Today we start a series which we’ll continue through the next few months of bringing you photos from The Donald Gordon Collection. We have run some of these snapshots before but we’d like to remind our readers about them again.

As many of you are aware, there are now “agencies” which control photos on the internet and prohibit people from downloading those photos.  While we, of course, feel that copyrighted material SHOULD be protected (ours included) we are annoyed that this includes photos which were originally distributed as publicity material from the film studios. Those photos should be available to everyone.

We have put many of our photos from The Donald Gordon Collection on the internet and are willing to share them with all film enthusiasts.

QUESTION: Now to the riddle of just who is that gangsterish-looking guy (above) caught on the run by Donald’s camera?

ANSWER: Why he is none other than Charles Boyer, who actually was a subtle actor who embodied in both voice and appearance the suave continental, the sophisticated aristocrat.

A country boy born in Figeac in south-western France’s Cahors wine district of the Lot, he made his first movie (L’Homme du Large or roughly The Broad Shouldered Man) in 1920. By the time he finished his last picture in 1976, Vincente Minnelli’s A Matter of Time, Boyer was a renowned and highly paid international star with some 90 film and tv credits under his belt.

You’d think that Boyer’s hometown would shout his local origins from the rooftops. But a  not too long ago visit by Frank to the Lot area near Figeac in France indicates otherwise.

With the exception of a local movie house (dubbed the Cinema Charles Boyer) the actor’s roots in the town seem ignored today. Born there in 1899, he grew up as the precocious only child of Louise and Maurice Boyer, living above their general merchandise store on Boulevard Labernede.

From early boyhood Boyer displayed astonishing gifts of retention, memorizing and remembering pages of text at a swallow. His performing gifts were displayed early, and he entertained at hospitals for wounded World War I vets in Figeac. After leaving for studies in Paris, Boyer drifted into live theater and then silent films.

But back in Figeac, his memory is not especially honored. Today, the name of Charles Boyer finds little good resonance in the region, according to French author Elia Sabathie’s interesting book about the area, The Mysteries of the Lot (2009).

The reason, according to Sabathie, is that Boyer exempted himself from the long, anguishing period the locales endured during the German occupation of World War II.  By the late Thirties, just before the Germans arrived, the actor had already left for Hollywood and stayed there. He became a U.S. citizen in 1942, quickly becoming one of Hollywood’s top five best paid screen performers.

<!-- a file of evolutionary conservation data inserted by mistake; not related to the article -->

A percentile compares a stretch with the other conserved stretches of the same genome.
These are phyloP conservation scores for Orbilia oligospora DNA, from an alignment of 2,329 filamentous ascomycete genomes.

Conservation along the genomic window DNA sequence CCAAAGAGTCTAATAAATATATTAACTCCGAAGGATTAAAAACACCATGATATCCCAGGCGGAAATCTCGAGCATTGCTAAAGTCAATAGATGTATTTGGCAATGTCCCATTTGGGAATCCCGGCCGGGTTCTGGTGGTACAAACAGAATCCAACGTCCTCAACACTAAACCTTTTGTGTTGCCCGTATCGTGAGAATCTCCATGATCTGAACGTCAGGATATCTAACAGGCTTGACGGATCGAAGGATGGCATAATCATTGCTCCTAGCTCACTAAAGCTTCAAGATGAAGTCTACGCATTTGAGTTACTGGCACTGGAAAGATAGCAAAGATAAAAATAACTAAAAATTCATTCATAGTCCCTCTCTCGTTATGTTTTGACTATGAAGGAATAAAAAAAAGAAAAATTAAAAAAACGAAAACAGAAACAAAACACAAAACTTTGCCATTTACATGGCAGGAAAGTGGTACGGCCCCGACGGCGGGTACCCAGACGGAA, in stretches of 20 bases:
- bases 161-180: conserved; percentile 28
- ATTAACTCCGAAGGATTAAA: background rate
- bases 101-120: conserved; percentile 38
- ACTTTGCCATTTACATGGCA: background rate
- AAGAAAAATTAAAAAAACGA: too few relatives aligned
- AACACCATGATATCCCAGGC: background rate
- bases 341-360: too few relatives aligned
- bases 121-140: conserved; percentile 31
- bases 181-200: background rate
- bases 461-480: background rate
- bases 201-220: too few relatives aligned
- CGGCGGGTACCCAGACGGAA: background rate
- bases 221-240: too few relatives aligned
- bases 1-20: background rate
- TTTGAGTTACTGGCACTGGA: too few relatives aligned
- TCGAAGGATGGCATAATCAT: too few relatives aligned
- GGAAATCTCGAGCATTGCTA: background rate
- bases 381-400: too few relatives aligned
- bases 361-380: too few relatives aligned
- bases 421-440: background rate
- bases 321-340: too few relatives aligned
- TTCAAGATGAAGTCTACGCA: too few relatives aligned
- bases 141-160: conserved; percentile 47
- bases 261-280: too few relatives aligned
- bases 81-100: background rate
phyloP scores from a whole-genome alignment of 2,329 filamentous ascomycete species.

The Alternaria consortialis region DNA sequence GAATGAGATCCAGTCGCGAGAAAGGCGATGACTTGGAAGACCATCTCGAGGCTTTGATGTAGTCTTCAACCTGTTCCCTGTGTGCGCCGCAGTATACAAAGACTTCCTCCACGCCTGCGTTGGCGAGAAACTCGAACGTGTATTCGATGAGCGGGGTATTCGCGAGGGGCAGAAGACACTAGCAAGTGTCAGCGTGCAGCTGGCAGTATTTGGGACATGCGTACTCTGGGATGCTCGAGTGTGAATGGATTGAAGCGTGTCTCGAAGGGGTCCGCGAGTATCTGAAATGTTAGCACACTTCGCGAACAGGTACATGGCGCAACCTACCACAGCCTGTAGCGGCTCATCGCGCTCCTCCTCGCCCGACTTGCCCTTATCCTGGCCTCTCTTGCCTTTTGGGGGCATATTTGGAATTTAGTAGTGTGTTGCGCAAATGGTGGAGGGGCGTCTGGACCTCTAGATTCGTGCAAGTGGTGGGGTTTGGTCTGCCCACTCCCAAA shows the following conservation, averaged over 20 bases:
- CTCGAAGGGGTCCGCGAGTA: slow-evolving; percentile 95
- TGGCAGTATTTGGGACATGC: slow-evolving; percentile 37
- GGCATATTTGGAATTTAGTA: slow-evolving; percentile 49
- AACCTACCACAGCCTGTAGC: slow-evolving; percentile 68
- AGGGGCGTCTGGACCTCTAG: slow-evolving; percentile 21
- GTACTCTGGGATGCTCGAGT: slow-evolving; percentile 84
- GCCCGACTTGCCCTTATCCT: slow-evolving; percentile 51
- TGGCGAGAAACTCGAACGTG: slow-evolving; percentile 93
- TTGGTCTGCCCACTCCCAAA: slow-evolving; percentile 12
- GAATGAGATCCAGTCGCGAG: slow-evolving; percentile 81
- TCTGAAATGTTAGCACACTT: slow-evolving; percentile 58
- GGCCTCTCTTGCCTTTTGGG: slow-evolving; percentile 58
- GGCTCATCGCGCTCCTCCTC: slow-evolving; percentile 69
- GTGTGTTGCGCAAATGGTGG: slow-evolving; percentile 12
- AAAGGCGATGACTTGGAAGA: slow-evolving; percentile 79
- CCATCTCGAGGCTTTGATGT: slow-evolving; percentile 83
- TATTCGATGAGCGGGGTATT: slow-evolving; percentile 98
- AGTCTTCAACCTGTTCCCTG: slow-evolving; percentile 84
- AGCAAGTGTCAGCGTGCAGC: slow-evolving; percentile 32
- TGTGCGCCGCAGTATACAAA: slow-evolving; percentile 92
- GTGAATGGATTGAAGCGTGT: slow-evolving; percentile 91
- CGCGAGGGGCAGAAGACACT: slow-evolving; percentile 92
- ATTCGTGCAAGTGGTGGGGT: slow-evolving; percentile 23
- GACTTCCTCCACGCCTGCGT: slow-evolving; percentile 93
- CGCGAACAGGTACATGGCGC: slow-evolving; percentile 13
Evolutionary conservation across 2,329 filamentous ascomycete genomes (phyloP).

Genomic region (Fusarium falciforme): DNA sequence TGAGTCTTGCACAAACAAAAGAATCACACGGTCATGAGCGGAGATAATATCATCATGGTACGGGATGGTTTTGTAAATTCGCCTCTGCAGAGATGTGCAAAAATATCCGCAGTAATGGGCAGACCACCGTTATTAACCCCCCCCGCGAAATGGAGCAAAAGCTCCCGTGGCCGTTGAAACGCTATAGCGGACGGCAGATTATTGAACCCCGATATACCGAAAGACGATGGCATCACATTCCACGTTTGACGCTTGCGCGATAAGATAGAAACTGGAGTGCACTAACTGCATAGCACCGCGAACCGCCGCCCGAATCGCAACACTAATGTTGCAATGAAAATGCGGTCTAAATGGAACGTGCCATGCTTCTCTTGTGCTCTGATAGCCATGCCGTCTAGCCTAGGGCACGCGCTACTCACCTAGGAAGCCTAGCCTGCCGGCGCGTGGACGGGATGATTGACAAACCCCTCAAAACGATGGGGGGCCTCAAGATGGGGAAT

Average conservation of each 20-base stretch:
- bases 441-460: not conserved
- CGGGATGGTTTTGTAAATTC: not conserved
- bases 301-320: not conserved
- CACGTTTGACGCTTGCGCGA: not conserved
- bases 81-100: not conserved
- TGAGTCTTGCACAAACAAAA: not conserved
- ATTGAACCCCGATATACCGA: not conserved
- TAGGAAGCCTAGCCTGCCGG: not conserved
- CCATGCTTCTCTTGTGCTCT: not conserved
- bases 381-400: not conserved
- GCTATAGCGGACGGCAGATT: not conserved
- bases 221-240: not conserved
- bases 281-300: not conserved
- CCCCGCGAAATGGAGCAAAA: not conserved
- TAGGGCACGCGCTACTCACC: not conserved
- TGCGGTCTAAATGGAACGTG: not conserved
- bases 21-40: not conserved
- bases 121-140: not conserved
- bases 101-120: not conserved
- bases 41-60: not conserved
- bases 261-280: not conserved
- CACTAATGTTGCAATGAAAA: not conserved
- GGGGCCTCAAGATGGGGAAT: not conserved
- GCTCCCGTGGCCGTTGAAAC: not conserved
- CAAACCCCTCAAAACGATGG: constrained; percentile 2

Although Boyer worked hard to promote the Free French cause in the U.S. — setting up a French Research Foundation, making Voice of America broadcasts and donating big chunks of his salary to the French Red Cross — the French may well have resented what they felt was an actor living the good life in a free country while they suffered.

It seems to have mattered little that no other personality from France had so reigned in Hollywood. Boyer costarred with classic Hollywood’s most notable leading ladies including Marlene Dietrich in 1936’s The Garden of Allah, as Hedy Lamarr’s continental opposite in 1938’s Algiers and as Napoleon opposite Greta Garbo in 1937’s Marie Walewska (or Conquest).

The actor was memorably paired with Ingrid Bergman in three films including, of course, George Cukor’s 1944 period drama, Gaslight, in which Boyer gives a bravura performance as a svelte London nasty determined to convince his young wife (Bergman) that she is insane.The picture won Bergman a best actress Oscar and a best actor nomination for Boyer.

Boyer proved his versatility in his many roles, adapting when film noir came in the Forties and early Fifties. Check him out in Otto Preminger’s 1951 suspense drama with Linda DarnellThe Thirteenth Letter, in which Boyer portrays a revered doctor at a French Canadian hospital.

Remarkably for an internationally recognized movie star, Boyer married just once — to former child actress Pat Paterson. The couple doted on their only son, who committed suicide in the mid Sixties. Boyer’s British-born wife was diagnosed with a brain tumor, and she died in 1978.

Two days later in Phoenix, Arizona, Boyer committed suicide. He was two days shy of his 79th birthday. He’s remembered today in Hollywood with a spot (number 6304) on the Walk of Fame but all-but-forgotten back home.

 

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